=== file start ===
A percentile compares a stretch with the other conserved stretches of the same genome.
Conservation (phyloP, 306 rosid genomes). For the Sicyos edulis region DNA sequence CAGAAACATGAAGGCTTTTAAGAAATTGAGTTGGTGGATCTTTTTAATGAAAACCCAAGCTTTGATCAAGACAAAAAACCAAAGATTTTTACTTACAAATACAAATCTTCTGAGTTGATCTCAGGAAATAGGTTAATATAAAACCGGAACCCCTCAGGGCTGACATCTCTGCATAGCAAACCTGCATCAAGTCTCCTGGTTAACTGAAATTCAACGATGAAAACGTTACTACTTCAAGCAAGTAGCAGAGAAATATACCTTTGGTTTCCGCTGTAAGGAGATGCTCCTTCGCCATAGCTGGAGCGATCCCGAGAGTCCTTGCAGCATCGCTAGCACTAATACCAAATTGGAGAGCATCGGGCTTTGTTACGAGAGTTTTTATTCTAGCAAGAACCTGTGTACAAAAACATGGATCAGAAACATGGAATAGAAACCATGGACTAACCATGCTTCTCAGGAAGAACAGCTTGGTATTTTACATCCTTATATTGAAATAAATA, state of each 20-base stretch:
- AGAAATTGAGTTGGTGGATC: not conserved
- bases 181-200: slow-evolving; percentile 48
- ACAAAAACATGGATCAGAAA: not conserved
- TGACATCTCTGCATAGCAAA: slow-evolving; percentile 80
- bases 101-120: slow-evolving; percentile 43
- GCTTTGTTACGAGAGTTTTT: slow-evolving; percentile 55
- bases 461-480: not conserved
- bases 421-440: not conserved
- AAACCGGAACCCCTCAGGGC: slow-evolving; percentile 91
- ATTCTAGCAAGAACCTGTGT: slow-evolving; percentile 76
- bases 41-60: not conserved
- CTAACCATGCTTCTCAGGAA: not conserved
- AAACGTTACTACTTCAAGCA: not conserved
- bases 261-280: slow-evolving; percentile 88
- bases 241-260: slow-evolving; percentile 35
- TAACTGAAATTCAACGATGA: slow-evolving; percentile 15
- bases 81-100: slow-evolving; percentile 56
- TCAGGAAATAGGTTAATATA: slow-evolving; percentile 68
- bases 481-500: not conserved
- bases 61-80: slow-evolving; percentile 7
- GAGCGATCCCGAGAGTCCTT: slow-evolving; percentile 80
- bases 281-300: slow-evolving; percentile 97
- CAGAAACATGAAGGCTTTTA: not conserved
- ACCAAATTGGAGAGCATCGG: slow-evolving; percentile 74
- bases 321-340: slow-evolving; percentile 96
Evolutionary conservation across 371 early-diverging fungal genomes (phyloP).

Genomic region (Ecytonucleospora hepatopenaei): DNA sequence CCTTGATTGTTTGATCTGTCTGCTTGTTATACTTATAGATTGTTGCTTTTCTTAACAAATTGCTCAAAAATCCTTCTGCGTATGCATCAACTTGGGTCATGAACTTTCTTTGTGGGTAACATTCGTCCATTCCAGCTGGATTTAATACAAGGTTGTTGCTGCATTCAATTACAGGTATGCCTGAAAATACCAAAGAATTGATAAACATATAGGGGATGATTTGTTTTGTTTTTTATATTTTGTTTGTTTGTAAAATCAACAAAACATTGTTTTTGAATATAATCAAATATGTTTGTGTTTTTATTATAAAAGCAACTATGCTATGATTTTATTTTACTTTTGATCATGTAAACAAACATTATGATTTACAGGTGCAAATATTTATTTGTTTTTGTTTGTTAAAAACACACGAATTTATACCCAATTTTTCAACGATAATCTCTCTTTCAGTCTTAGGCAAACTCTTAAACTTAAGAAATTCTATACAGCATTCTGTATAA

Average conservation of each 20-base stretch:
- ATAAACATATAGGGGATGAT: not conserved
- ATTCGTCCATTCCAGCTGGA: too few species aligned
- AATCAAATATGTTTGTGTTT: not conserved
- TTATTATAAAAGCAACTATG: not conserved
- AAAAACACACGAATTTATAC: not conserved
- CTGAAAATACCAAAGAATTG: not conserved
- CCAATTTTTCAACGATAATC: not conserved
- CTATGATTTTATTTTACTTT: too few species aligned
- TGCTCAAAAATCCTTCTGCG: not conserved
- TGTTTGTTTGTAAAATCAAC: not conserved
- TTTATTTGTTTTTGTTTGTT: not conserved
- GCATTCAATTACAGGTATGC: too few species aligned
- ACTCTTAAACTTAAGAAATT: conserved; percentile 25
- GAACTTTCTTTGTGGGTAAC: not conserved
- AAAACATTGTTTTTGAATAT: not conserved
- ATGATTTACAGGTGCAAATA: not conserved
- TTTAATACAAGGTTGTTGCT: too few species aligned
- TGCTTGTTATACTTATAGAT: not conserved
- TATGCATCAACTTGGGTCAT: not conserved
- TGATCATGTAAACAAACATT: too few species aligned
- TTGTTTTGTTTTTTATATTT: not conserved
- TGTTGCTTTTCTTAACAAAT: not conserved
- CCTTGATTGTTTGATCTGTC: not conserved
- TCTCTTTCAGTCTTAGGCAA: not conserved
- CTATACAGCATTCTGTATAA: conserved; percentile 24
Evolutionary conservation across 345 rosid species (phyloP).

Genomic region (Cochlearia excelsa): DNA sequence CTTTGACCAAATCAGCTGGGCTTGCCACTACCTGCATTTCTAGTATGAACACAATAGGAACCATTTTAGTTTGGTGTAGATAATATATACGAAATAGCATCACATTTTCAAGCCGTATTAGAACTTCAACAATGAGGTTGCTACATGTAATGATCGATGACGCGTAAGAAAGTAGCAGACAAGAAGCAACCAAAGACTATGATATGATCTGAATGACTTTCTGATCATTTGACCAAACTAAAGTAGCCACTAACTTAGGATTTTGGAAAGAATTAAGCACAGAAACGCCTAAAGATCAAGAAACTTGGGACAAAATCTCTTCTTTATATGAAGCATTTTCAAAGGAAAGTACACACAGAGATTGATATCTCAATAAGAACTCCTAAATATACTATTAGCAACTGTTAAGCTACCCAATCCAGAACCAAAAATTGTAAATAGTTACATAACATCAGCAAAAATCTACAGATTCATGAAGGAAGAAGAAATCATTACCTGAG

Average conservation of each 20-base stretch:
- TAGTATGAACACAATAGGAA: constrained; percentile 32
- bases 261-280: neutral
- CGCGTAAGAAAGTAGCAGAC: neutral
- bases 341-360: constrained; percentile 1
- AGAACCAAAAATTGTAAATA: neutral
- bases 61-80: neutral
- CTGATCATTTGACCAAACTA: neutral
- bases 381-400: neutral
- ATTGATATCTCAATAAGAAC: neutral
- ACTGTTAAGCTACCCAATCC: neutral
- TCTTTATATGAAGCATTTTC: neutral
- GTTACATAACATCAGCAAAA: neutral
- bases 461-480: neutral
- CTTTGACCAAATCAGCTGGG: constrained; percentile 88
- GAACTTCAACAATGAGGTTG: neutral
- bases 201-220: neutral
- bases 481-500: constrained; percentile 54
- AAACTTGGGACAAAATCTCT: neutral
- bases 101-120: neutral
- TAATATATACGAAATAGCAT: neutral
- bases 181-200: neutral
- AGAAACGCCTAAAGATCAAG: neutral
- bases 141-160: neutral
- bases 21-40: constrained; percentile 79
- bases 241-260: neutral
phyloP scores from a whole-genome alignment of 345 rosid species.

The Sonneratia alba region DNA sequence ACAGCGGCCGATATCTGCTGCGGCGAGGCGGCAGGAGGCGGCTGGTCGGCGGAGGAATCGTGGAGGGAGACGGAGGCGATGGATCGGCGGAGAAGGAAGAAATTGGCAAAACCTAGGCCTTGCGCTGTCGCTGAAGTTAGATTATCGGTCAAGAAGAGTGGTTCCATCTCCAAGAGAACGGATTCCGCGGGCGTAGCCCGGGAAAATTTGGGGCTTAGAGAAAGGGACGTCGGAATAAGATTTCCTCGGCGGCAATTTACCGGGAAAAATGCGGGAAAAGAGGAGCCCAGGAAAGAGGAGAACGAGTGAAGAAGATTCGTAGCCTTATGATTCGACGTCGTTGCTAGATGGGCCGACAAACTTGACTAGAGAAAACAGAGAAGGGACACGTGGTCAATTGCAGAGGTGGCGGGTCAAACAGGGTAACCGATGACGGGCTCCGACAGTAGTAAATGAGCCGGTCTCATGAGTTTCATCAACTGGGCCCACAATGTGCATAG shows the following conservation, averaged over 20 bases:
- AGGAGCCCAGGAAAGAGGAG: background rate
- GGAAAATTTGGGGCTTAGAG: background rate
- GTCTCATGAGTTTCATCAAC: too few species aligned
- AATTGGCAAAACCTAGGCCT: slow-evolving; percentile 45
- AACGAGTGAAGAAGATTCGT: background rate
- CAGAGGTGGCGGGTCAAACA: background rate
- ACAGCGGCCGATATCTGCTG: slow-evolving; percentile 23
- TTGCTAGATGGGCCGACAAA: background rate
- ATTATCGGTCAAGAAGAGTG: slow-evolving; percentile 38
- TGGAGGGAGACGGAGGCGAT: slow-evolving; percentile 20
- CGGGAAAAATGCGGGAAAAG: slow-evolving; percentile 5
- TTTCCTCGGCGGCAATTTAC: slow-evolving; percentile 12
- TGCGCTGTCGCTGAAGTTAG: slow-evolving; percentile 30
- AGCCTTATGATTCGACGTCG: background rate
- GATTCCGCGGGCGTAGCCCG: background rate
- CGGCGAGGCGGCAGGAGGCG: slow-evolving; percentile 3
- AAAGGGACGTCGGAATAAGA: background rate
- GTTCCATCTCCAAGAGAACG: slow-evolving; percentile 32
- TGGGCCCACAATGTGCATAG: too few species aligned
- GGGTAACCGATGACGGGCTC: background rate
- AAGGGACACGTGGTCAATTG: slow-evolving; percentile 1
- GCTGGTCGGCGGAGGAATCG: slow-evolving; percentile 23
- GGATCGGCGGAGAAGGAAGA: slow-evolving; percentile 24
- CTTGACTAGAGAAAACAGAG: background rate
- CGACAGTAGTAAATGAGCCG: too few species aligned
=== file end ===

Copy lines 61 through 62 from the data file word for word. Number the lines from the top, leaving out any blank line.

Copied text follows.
- CGCGTAAGAAAGTAGCAGAC: neutral
- bases 341-360: constrained; percentile 1